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programs. that's where we ought to be cutting. beat your swords into plow sheers to feed the people. >> all right. congressman we really appreciate your time. >> thank you. >> we're going to continue discussing this topic with the senior manager of share our strength, the hunger advocacy group, and the founder of the website future of capitolism. thank you both for being with us. let's talk about the growth of the program ira, i want to start with you. the food stamp budget has more than doubled in five years. $30 billion in 2007, to $74 billion in 2012. is that reasonable? does that make sense? and can we afford it? >> no, i -- i think it's unreasonable, and it's gotten to
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the point where the "new york times" is writing about drug addicts taking their food stamps to bodagas where they can be traded for cash, where the biggest problem in the nation facing people isn't hunger, it's obesity. >> but aren't most of the people on food stamp people who are low income and who need the money? >> well, i think the -- the challenge is to grow the economy so those people have jobs. these arguments sound to me like the arguments that happened in the 1990s over welfare reform, and then there was a bipartisan effort lead by bill clinton who promised to end welfare as we know it, and there were similar dire warnings about the effect it would have, and none of it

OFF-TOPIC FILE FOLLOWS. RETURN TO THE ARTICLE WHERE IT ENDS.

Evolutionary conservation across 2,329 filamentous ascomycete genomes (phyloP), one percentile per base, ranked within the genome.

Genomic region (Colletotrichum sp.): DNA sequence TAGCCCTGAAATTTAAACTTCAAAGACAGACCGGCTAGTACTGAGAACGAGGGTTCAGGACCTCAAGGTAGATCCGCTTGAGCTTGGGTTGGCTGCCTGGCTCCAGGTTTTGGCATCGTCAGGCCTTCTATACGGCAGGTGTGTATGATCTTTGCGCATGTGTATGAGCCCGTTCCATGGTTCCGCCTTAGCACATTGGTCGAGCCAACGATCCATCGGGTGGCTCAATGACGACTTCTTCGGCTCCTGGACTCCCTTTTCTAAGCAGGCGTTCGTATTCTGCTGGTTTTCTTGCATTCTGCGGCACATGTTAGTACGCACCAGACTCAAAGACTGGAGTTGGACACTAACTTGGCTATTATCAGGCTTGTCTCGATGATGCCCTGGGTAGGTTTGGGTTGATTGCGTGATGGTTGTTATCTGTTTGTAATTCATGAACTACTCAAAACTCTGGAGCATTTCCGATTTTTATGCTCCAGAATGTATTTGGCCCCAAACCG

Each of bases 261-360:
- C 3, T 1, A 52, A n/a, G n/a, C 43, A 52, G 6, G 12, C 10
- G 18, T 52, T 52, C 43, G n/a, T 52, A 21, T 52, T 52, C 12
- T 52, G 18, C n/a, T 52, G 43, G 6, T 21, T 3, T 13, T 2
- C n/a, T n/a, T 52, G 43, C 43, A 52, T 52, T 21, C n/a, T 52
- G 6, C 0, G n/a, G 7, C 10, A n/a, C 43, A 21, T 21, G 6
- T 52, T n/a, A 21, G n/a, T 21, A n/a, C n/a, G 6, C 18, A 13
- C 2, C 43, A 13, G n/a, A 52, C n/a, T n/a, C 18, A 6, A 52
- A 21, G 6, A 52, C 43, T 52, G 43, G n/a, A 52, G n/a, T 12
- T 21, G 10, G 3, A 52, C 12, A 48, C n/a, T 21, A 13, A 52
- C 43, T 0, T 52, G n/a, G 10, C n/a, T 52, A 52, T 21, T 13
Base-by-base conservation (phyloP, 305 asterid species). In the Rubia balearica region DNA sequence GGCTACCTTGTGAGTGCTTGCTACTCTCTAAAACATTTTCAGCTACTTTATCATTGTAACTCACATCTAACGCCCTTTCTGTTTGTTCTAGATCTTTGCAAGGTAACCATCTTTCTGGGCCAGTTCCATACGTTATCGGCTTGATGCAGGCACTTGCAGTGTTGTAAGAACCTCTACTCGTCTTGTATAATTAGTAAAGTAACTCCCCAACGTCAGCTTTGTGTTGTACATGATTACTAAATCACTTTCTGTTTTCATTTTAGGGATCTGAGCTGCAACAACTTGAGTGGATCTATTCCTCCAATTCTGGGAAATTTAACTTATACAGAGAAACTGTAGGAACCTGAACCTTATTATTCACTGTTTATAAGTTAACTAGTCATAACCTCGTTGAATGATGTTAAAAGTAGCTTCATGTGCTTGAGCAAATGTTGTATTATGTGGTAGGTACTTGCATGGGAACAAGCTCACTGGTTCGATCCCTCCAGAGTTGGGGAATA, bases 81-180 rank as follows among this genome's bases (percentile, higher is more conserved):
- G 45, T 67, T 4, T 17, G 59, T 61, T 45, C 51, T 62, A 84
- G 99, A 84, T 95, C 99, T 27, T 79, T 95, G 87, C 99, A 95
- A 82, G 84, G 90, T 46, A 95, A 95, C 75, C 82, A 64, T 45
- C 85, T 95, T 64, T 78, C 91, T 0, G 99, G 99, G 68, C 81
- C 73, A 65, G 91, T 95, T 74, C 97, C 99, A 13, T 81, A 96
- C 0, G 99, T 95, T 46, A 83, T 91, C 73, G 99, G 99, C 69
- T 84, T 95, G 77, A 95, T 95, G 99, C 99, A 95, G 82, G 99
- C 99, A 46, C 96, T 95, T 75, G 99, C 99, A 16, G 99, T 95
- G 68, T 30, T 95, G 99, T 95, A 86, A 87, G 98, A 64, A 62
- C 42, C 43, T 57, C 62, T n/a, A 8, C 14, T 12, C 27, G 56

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happened. >> but if you are talking about growing the economy, some reports say that forever $1 goes out in food stamps you get a multiplier effect in the economy of $1.70. that it's really one of the most effective ways of actually using government money, a way that any government can grow the economy. >> if that's the case that maybe the government should put everybody on food stamps. they should put you on food stamps, antonio. >> but poorer people need to use every one of those dollars to feed themselves. >> i'm sure you can find a use for those dollars somehow. but congressman coen was saying that this was done in 2007 to boost the economy. but he was also saying that the economy is still pretty bad. so it doesn't seem to me like it has worked. >> lucy what about you? you see this every day in your